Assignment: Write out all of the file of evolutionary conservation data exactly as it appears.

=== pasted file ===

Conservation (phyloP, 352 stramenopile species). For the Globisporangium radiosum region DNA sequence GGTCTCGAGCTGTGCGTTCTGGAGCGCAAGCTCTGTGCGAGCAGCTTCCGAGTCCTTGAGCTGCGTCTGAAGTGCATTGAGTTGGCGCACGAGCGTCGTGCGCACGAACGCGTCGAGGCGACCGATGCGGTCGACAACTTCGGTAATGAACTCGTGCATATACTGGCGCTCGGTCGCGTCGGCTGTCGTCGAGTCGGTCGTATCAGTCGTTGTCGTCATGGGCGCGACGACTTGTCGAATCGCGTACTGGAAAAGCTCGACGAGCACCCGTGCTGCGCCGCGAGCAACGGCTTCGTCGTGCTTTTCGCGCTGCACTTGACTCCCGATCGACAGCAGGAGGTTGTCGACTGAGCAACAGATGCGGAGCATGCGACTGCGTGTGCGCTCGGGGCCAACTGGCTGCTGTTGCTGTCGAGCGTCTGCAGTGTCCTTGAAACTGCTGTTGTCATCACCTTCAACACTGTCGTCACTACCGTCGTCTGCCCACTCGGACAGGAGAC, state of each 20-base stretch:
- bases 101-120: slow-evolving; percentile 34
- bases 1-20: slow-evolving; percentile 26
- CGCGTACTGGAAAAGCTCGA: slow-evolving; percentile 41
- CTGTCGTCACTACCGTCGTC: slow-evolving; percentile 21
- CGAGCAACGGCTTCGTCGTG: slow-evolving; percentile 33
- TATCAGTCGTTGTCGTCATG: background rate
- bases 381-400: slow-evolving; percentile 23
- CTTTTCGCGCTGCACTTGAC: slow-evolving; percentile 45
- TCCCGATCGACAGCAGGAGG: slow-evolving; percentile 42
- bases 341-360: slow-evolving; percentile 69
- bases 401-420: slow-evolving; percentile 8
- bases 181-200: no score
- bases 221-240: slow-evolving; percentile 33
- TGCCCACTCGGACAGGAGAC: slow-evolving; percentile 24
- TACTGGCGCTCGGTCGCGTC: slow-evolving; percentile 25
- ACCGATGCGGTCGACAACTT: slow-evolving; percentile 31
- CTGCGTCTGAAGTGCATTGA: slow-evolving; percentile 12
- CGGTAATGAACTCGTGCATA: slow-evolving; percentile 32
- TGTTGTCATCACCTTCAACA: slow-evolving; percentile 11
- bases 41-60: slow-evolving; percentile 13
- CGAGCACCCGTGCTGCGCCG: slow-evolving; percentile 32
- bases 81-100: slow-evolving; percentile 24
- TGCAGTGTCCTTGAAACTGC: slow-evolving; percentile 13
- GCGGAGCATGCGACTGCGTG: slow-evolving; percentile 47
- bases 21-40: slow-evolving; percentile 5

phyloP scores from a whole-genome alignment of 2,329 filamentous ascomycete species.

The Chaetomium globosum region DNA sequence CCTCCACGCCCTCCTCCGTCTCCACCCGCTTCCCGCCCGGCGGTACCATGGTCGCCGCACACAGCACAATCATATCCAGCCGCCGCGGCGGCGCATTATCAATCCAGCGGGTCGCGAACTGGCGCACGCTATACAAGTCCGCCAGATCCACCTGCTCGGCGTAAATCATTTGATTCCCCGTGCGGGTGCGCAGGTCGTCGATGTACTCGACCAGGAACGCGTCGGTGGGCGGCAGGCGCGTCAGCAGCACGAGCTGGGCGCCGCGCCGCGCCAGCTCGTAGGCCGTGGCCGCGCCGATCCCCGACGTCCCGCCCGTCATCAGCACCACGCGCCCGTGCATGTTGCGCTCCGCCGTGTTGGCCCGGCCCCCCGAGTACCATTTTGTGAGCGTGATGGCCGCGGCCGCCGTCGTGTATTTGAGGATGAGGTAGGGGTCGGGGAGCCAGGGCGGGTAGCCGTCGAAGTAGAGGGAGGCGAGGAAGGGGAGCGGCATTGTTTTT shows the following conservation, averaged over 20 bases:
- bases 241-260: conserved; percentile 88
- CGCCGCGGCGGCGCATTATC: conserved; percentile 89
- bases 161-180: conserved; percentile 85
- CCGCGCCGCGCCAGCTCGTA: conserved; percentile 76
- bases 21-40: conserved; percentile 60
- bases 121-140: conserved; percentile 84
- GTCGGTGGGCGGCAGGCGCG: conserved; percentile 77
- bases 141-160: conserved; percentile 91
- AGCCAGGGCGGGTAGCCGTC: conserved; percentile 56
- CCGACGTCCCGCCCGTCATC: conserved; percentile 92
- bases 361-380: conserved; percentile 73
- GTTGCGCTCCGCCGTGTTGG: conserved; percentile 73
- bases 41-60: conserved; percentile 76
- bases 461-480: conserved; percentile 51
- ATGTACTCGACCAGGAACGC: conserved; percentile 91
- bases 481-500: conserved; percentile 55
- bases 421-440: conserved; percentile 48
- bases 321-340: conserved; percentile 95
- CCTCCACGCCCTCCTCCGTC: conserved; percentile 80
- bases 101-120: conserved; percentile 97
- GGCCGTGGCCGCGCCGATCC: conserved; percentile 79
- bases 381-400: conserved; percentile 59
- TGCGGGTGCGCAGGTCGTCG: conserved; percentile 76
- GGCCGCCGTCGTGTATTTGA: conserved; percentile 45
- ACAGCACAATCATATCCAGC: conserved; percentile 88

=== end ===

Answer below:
Conservation (phyloP, 352 stramenopile species). For the Globisporangium radiosum region DNA sequence GGTCTCGAGCTGTGCGTTCTGGAGCGCAAGCTCTGTGCGAGCAGCTTCCGAGTCCTTGAGCTGCGTCTGAAGTGCATTGAGTTGGCGCACGAGCGTCGTGCGCACGAACGCGTCGAGGCGACCGATGCGGTCGACAACTTCGGTAATGAACTCGTGCATATACTGGCGCTCGGTCGCGTCGGCTGTCGTCGAGTCGGTCGTATCAGTCGTTGTCGTCATGGGCGCGACGACTTGTCGAATCGCGTACTGGAAAAGCTCGACGAGCACCCGTGCTGCGCCGCGAGCAACGGCTTCGTCGTGCTTTTCGCGCTGCACTTGACTCCCGATCGACAGCAGGAGGTTGTCGACTGAGCAACAGATGCGGAGCATGCGACTGCGTGTGCGCTCGGGGCCAACTGGCTGCTGTTGCTGTCGAGCGTCTGCAGTGTCCTTGAAACTGCTGTTGTCATCACCTTCAACACTGTCGTCACTACCGTCGTCTGCCCACTCGGACAGGAGAC, state of each 20-base stretch:
- bases 101-120: slow-evolving; percentile 34
- bases 1-20: slow-evolving; percentile 26
- CGCGTACTGGAAAAGCTCGA: slow-evolving; percentile 41
- CTGTCGTCACTACCGTCGTC: slow-evolving; percentile 21
- CGAGCAACGGCTTCGTCGTG: slow-evolving; percentile 33
- TATCAGTCGTTGTCGTCATG: background rate
- bases 381-400: slow-evolving; percentile 23
- CTTTTCGCGCTGCACTTGAC: slow-evolving; percentile 45
- TCCCGATCGACAGCAGGAGG: slow-evolving; percentile 42
- bases 341-360: slow-evolving; percentile 69
- bases 401-420: slow-evolving; percentile 8
- bases 181-200: no score
- bases 221-240: slow-evolving; percentile 33
- TGCCCACTCGGACAGGAGAC: slow-evolving; percentile 24
- TACTGGCGCTCGGTCGCGTC: slow-evolving; percentile 25
- ACCGATGCGGTCGACAACTT: slow-evolving; percentile 31
- CTGCGTCTGAAGTGCATTGA: slow-evolving; percentile 12
- CGGTAATGAACTCGTGCATA: slow-evolving; percentile 32
- TGTTGTCATCACCTTCAACA: slow-evolving; percentile 11
- bases 41-60: slow-evolving; percentile 13
- CGAGCACCCGTGCTGCGCCG: slow-evolving; percentile 32
- bases 81-100: slow-evolving; percentile 24
- TGCAGTGTCCTTGAAACTGC: slow-evolving; percentile 13
- GCGGAGCATGCGACTGCGTG: slow-evolving; percentile 47
- bases 21-40: slow-evolving; percentile 5

phyloP scores from a whole-genome alignment of 2,329 filamentous ascomycete species.

The Chaetomium globosum region DNA sequence CCTCCACGCCCTCCTCCGTCTCCACCCGCTTCCCGCCCGGCGGTACCATGGTCGCCGCACACAGCACAATCATATCCAGCCGCCGCGGCGGCGCATTATCAATCCAGCGGGTCGCGAACTGGCGCACGCTATACAAGTCCGCCAGATCCACCTGCTCGGCGTAAATCATTTGATTCCCCGTGCGGGTGCGCAGGTCGTCGATGTACTCGACCAGGAACGCGTCGGTGGGCGGCAGGCGCGTCAGCAGCACGAGCTGGGCGCCGCGCCGCGCCAGCTCGTAGGCCGTGGCCGCGCCGATCCCCGACGTCCCGCCCGTCATCAGCACCACGCGCCCGTGCATGTTGCGCTCCGCCGTGTTGGCCCGGCCCCCCGAGTACCATTTTGTGAGCGTGATGGCCGCGGCCGCCGTCGTGTATTTGAGGATGAGGTAGGGGTCGGGGAGCCAGGGCGGGTAGCCGTCGAAGTAGAGGGAGGCGAGGAAGGGGAGCGGCATTGTTTTT shows the following conservation, averaged over 20 bases:
- bases 241-260: conserved; percentile 88
- CGCCGCGGCGGCGCATTATC: conserved; percentile 89
- bases 161-180: conserved; percentile 85
- CCGCGCCGCGCCAGCTCGTA: conserved; percentile 76
- bases 21-40: conserved; percentile 60
- bases 121-140: conserved; percentile 84
- GTCGGTGGGCGGCAGGCGCG: conserved; percentile 77
- bases 141-160: conserved; percentile 91
- AGCCAGGGCGGGTAGCCGTC: conserved; percentile 56
- CCGACGTCCCGCCCGTCATC: conserved; percentile 92
- bases 361-380: conserved; percentile 73
- GTTGCGCTCCGCCGTGTTGG: conserved; percentile 73
- bases 41-60: conserved; percentile 76
- bases 461-480: conserved; percentile 51
- ATGTACTCGACCAGGAACGC: conserved; percentile 91
- bases 481-500: conserved; percentile 55
- bases 421-440: conserved; percentile 48
- bases 321-340: conserved; percentile 95
- CCTCCACGCCCTCCTCCGTC: conserved; percentile 80
- bases 101-120: conserved; percentile 97
- GGCCGTGGCCGCGCCGATCC: conserved; percentile 79
- bases 381-400: conserved; percentile 59
- TGCGGGTGCGCAGGTCGTCG: conserved; percentile 76
- GGCCGCCGTCGTGTATTTGA: conserved; percentile 45
- ACAGCACAATCATATCCAGC: conserved; percentile 88